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Advertising spending on TV stations is expected to tumble next year following double-digit revenue growth in 2006. According to a survey of several Wall Street firms by the Television Bureau of Advertising, national spot will decline an average of 4 percent; local spot—a single purchase of commercial time in one market as opposed to a buy-by-one-advertiser purchase in several markets—will be flat.

Politics figures prominently in the decline because 2007 is a nonelection year. TV stations won't benefit from candidate and issue-related ads that are expected to boost revenue this year and in 2008. Stations traditionally experience revenue swings year to year because of elections. This two-year business cycle—revenue rising in even-numbered years, dipping in odd-numbered years—is typical.

However, politics isn't all to blame. In recent years, stations have been posting steeper revenue declines in the odd-numbered years and not quite as big gains in the even-numbered years, according to a study by Veronis Suhler Stevenson, a private equity investment firm specializing in the media industry. For example, in 2002 national spot was up 18.4 percent from the previous year. This year, national spot is expected to be up 15.5 percent to $12 billion, according to the VSS Communications Industry Forecast. Looking at nonelection years, in 2001 national spot was down less than 1 percent. In 2005, it fell 7.5 percent.

"There are two macro shifts we see happening," says Jim Rutherfurd, VSS executive vp and managing director. "One is from traditional advertising to marketing services—direct mail, event marketing and public relations. There we see high single-digit growth." The other shift, he adds, is people spending more time with cable, movies and videogames. Total-day ratings at network affiliates declined to 13.7 during the 2004–05 television season from 14.2 during the previous season, according to a VSS analysis of Nielsen Media Research data.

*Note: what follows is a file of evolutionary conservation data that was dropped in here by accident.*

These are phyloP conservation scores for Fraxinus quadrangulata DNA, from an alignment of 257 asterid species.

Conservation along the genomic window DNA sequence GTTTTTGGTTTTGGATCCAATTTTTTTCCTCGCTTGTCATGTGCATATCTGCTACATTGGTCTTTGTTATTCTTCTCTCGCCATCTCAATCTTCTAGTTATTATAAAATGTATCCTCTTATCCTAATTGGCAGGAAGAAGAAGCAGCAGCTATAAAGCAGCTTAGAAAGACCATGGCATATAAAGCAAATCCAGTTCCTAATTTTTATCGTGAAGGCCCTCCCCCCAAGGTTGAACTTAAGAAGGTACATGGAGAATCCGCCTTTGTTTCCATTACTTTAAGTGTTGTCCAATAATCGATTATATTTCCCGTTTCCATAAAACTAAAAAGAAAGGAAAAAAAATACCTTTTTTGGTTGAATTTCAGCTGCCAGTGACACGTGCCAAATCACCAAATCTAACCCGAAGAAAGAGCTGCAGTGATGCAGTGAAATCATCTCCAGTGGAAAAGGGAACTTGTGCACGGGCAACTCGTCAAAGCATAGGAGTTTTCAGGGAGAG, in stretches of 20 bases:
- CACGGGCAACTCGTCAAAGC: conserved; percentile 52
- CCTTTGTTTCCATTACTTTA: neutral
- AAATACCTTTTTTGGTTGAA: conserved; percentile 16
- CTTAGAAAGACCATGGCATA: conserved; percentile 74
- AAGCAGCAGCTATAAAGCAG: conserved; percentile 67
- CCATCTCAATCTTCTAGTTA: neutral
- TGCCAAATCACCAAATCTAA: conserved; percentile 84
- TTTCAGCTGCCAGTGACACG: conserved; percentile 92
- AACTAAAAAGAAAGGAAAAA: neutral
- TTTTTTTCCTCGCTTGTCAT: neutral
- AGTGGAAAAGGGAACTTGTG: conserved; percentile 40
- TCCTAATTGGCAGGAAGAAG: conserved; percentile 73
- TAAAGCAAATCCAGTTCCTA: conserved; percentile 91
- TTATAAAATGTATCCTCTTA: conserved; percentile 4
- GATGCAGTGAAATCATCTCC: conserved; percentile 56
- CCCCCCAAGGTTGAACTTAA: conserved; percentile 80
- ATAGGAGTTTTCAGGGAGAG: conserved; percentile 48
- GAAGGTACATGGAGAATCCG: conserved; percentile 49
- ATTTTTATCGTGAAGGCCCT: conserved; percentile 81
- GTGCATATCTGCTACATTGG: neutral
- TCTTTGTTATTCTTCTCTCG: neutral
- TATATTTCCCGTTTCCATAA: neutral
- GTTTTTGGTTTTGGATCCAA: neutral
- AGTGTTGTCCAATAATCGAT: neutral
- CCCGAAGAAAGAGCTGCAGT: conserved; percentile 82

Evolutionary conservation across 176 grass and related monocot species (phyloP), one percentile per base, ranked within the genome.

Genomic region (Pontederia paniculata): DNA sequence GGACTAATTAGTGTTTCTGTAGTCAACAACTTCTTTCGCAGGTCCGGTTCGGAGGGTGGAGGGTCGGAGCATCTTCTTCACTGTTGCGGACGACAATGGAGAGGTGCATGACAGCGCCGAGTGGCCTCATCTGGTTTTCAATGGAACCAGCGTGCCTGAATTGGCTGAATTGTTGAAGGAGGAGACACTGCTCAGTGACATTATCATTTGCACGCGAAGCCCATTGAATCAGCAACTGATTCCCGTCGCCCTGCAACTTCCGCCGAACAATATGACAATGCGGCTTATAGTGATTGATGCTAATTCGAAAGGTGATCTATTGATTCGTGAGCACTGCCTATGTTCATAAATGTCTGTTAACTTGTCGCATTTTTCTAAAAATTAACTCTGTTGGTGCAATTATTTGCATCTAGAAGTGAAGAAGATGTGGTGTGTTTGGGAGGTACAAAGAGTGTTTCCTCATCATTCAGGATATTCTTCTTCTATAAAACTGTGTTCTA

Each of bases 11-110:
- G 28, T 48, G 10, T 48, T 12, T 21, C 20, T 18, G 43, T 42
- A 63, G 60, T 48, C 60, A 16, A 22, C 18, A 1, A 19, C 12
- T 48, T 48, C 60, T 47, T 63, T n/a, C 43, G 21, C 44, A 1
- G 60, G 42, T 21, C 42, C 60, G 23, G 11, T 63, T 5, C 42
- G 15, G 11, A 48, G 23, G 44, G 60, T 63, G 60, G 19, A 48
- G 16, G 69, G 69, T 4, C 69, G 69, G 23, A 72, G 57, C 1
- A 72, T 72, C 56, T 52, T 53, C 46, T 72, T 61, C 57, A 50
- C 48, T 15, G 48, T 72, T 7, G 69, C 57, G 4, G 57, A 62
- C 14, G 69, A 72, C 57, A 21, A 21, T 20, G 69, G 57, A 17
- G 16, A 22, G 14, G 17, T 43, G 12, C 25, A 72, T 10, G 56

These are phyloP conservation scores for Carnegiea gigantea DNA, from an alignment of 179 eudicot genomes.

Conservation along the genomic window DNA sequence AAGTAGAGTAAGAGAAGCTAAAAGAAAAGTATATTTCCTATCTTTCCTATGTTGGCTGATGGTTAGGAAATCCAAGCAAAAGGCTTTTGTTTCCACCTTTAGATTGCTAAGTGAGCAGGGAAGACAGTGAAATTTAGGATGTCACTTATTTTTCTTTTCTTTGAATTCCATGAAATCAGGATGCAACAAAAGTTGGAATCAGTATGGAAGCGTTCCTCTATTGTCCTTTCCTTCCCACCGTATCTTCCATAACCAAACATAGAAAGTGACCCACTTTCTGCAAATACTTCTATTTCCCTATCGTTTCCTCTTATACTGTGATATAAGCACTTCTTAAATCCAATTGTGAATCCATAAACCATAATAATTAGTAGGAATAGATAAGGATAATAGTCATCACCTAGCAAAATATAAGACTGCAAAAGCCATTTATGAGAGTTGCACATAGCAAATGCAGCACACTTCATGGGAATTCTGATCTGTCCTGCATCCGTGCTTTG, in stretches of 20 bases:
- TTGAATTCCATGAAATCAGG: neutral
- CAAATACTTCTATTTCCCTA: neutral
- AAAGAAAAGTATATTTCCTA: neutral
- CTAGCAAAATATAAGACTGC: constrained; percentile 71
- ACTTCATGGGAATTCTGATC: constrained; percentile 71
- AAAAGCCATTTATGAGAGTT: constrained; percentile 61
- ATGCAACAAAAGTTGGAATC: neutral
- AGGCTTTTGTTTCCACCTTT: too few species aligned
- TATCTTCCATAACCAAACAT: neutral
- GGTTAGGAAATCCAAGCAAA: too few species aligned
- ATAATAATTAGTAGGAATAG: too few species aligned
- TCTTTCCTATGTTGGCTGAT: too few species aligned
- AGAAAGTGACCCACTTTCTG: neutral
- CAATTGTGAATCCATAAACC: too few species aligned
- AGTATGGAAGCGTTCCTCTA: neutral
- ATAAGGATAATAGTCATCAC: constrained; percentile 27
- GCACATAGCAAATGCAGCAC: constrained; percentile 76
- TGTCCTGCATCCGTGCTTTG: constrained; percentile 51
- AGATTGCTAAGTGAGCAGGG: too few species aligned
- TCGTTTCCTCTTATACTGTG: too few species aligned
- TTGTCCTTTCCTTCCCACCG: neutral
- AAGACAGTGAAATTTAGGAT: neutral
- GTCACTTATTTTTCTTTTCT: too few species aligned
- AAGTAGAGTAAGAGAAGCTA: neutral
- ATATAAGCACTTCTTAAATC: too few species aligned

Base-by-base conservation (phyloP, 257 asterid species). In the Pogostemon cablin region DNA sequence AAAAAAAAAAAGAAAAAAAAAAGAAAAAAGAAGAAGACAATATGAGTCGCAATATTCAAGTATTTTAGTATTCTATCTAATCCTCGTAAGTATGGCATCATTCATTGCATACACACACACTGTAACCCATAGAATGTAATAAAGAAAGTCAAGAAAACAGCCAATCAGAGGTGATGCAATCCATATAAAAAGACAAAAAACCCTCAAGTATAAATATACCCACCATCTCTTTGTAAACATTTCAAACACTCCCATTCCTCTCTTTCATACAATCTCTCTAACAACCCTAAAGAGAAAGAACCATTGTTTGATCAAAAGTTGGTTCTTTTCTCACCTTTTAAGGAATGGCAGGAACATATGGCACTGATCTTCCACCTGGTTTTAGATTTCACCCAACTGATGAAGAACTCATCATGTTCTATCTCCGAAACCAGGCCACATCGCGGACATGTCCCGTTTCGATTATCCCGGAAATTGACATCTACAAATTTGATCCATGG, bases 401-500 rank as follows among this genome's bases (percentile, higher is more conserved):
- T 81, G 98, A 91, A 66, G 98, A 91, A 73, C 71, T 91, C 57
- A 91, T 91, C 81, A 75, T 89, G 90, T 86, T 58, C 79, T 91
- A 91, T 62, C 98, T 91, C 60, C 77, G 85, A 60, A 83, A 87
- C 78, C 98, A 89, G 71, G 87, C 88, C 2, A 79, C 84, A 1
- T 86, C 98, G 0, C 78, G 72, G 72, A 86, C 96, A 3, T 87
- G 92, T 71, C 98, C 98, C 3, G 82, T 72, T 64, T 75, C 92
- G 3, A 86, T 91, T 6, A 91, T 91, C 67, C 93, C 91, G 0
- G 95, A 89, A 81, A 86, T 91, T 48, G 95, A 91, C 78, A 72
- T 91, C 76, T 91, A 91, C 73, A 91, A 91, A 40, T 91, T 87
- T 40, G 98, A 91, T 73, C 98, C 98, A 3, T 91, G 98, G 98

On a micro level, key advertisers are spending less. Financial woes at several domestic automakers, most notably Ford Motor Company, have contributed to a decline in overall auto advertising on local stations. (On a positive note, foreign auto companies, especially those in Asia, like Toyota, have experienced high-sales performance in the U.S., thanks to their production of more fuel-efficient cars, and have continued to spend heavily on advertising on the local and national level.)

Elsewhere, the retail sector, once a key part of a station's marketing mix, has shifted dollars from local stations to the networks. This is largely due to the consolidation of local department stores across the country. "Retail is a challenge," says Chris Rohrs, president of the Television Bureau of Advertising. "The game plan is to build out stores to cover 80 percent of the U.S., and when this happens, they go to the networks."

Topping all of this are consumer jitters about the economy and the outcome of elections this year and in 2008. Although gas prices fell at the end of the summer, it is unknown whether they might spike again. This makes the consumer nervous about spending and the advertiser nervous about marketing to them. "The price of gas really does impact whether a TV station's inventory pricing is up or down," says Kevin Gallagher, senior vp, director of the local investment group for Starcom USA. "The higher the price of gas, the more you have to think about buying that new car or outfit."

There are bright spots. The financial and insurance categories are expected to remain strong as they market to aging baby boomers who are planning for retirement. Also, competition among companies in the telecommunication sector could drive up spending in some markets.

The best news, notes Rohrs, is that online revenue for TV stations has increased significantly in recent years. Internet advertising spending on TV station Web sites increased 137.8 percent to $283 million in 2005, according to Veronis. With a multimedia approach that includes on-air and online components, Rohrs thinks TV stations might be able to recapture part of the retail market—and other lost revenue—that has shifted to national. "It's all about targeting," he says. Megan Larson is a contributing writer to Mediaweek.